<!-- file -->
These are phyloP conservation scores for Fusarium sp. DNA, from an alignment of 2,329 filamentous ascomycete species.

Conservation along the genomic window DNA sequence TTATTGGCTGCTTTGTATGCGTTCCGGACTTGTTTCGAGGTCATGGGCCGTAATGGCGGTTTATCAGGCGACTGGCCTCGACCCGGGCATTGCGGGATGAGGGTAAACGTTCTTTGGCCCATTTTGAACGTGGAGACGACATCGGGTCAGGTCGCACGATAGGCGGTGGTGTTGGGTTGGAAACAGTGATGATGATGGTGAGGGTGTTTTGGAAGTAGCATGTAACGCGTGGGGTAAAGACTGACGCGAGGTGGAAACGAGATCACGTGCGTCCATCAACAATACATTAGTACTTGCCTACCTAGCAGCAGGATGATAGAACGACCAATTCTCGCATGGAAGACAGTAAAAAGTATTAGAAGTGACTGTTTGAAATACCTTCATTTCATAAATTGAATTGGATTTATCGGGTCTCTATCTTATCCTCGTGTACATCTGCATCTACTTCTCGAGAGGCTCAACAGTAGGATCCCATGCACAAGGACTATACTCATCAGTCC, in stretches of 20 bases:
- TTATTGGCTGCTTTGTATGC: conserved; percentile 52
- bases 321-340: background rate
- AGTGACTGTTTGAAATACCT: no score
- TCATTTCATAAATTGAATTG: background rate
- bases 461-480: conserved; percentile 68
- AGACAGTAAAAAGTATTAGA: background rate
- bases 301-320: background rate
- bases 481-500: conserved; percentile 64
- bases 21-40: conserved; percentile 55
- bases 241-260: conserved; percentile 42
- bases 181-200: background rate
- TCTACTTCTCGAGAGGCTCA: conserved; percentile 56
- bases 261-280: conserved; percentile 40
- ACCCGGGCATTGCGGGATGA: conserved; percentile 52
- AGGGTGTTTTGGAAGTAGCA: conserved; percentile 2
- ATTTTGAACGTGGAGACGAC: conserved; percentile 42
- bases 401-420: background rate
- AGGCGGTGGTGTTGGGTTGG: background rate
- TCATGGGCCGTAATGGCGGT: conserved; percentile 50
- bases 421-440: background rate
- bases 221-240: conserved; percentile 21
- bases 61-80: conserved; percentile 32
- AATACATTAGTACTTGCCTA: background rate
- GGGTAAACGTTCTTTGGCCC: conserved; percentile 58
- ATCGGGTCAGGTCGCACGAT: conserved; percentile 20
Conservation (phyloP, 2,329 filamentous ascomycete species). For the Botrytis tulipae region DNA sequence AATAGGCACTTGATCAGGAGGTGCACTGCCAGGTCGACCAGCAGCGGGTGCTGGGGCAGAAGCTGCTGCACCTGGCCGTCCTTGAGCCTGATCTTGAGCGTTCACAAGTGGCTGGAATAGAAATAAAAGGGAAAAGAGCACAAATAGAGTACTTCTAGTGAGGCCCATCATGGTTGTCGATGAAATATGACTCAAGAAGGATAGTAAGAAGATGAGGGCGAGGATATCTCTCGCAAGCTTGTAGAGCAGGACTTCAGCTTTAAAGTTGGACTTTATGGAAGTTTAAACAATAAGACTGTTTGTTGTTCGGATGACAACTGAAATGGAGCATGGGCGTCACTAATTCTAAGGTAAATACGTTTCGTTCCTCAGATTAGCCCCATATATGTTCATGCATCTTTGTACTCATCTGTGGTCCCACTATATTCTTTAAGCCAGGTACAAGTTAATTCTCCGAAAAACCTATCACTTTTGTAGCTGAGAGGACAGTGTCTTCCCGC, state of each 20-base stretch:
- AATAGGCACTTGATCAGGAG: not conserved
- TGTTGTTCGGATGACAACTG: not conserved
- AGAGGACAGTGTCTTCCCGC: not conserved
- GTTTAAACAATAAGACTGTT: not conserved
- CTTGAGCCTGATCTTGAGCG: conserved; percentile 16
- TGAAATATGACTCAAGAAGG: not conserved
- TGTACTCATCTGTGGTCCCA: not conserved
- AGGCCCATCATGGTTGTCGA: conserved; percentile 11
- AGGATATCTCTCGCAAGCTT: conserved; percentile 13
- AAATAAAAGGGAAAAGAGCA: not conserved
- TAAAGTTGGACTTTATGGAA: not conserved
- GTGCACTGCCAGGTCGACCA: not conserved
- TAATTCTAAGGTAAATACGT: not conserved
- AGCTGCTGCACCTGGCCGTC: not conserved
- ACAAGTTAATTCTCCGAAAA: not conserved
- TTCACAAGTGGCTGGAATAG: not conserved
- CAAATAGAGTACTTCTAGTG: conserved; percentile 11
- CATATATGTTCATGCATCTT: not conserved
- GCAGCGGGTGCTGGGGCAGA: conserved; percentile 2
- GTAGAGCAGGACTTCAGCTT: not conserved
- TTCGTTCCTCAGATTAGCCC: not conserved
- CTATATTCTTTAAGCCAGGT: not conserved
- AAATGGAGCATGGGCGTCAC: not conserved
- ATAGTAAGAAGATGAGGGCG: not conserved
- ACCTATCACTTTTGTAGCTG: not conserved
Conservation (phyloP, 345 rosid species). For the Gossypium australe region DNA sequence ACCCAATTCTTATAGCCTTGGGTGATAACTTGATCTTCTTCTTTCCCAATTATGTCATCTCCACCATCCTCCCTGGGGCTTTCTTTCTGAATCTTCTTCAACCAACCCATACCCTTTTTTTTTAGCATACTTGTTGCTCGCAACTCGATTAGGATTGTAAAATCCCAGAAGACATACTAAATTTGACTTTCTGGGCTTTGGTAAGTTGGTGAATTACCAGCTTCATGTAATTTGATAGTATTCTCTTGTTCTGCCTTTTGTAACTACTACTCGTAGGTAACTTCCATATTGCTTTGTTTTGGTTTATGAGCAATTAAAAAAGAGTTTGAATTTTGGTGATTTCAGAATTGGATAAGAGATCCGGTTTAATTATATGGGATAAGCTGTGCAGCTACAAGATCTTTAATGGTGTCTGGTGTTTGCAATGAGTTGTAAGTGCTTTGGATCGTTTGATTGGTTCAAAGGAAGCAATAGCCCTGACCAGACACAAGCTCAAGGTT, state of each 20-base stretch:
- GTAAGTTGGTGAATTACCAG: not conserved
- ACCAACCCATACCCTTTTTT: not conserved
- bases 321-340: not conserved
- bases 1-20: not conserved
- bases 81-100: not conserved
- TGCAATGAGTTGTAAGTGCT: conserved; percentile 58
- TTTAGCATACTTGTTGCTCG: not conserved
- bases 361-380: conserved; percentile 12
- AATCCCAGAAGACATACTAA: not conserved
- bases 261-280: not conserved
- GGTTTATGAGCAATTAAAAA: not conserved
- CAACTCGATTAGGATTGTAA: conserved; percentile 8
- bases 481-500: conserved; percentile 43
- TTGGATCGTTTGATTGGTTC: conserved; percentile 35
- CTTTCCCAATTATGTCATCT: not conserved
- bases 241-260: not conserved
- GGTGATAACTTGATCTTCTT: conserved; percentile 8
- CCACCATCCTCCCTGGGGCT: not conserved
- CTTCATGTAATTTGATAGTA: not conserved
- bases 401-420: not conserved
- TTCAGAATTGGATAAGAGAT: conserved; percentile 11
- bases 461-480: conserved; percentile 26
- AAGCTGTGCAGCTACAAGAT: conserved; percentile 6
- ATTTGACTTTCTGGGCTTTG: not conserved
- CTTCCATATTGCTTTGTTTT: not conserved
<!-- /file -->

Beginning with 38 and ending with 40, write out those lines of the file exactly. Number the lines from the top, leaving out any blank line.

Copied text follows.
- AAATAAAAGGGAAAAGAGCA: not conserved
- TAAAGTTGGACTTTATGGAA: not conserved
- GTGCACTGCCAGGTCGACCA: not conserved